Earlier this year, Galal Nassar asserted that universities, once the “guardians of debate and intellectual freedom”, were quickly becoming places “where young people learn how to keep their mouths shut.” In this he is correct and though it might at first appear counter-intuitive, Western law schools have been leading the reformative charge. As Duncan Kennedy demonstrated nearly thirty years ago, law lecturers, for both self-serving and self-legitimating purposes, employ methods and foster teacher-student relationships that encourage fealty to ensconced equations of power. Legal education, Kennedy bemoaned, bequeaths not merely a qualification but also an ideology and a worldview, both of which buttress the preeminent standing of established hierarchies. This is particularly worrisome from a Third World perspective for some of the more insidious hierarchies that students subtly learn to accept exist between the First and Third worlds. Though explicit efforts to inculcate students with the racial rankings of the colonial era are uncommon, the facileness with which legal academics disregard this historical record relegates it to the bin of past injustice implicitly making it irrelevant to modern legal education. Not unlike with the teaching of municipal law where class stratification is presented as inevitable, First-Third world divisions acquire a similar innocuousness, a perception that does not lend itself to the questioning of the agent-subject relationship that persists between the two blocs in international lawmaking.
In this article then, we explicate, from conceptualization to practice, the theory behind and the use of an alternate pedagogy - derived from the work of Third World Approaches to International Law (TWAIL) scholars, of Paolo Freire, and of Ngugi wa Thiong’o - in the delivery of a course on international law in a mainstream Western law school. We argue that this approach has enabled students to familiarize themselves with critical legal theories, to experience a dialogic and democratic approach to teaching and learning, and to reflect on the place of justice in international law, a series of achievements unlikely within the conventional banking model. The authors do not claim to offer a definitive account on the teaching of international law. Emancipatory initiatives are neither exclusive nor exclusionary and we would not advocate the adoption of a single teaching method. Instead, what we put forward is both a theoretical and a practical examination of the application of a TWAIL-inspired approach to legal pedagogy. This pedagogy, we argue, is very effective in acquiring a nuanced understanding of international legal matters, developing a wide range of practical skills, and nurturing awareness of the harmful outcomes international law produces for the Third World. It is hoped, and only time will tell, that the understanding, skills, and awareness the students acquire will manifest outwardly into a deeper social consciousness and a meaningful desire to struggle for a just international legal order.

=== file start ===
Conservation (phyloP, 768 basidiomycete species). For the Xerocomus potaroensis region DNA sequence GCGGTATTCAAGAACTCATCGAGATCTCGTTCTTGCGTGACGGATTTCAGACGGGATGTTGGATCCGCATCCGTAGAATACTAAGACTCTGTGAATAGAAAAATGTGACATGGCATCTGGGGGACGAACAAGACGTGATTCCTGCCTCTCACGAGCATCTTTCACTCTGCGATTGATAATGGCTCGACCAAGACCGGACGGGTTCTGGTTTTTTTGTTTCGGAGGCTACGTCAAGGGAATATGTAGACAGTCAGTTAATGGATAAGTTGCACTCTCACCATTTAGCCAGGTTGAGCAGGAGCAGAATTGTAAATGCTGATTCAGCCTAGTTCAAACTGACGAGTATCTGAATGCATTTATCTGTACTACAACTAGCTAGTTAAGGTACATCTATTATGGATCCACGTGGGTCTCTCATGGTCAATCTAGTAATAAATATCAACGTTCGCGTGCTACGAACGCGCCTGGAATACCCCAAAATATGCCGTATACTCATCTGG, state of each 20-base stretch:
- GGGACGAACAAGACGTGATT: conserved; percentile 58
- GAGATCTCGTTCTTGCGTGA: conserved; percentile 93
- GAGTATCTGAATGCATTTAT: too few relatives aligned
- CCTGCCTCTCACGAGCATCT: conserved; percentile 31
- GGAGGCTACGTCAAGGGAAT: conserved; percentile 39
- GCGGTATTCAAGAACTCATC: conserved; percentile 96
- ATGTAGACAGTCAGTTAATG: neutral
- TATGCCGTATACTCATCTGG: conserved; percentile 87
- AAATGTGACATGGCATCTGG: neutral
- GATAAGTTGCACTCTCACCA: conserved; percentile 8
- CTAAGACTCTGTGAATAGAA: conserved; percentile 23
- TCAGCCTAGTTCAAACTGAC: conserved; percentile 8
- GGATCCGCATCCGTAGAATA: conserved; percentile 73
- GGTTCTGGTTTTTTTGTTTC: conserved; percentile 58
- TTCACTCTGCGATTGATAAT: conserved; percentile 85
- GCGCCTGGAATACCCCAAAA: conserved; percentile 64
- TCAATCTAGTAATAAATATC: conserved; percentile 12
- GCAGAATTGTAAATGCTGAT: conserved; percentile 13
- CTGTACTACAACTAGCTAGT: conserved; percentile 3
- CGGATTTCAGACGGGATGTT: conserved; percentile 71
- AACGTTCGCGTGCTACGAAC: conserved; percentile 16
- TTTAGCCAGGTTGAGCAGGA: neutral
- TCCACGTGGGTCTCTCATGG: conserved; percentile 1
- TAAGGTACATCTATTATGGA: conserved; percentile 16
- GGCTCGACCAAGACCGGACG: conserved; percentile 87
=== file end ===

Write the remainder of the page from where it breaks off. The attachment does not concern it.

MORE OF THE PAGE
Sunday, August 9, 2009
al Attar & Tava: TWAIL Pedagogy - Legal Education for Emancipation
Mohsen al Attar (Univ. of Auckland - Law) & Vernon Ivan Tava (Univ. of Auckland - New Zealand Centre for Environmental Law) have posted TWAIL Pedagogy - Legal Education for Emancipation. Here's the abstract: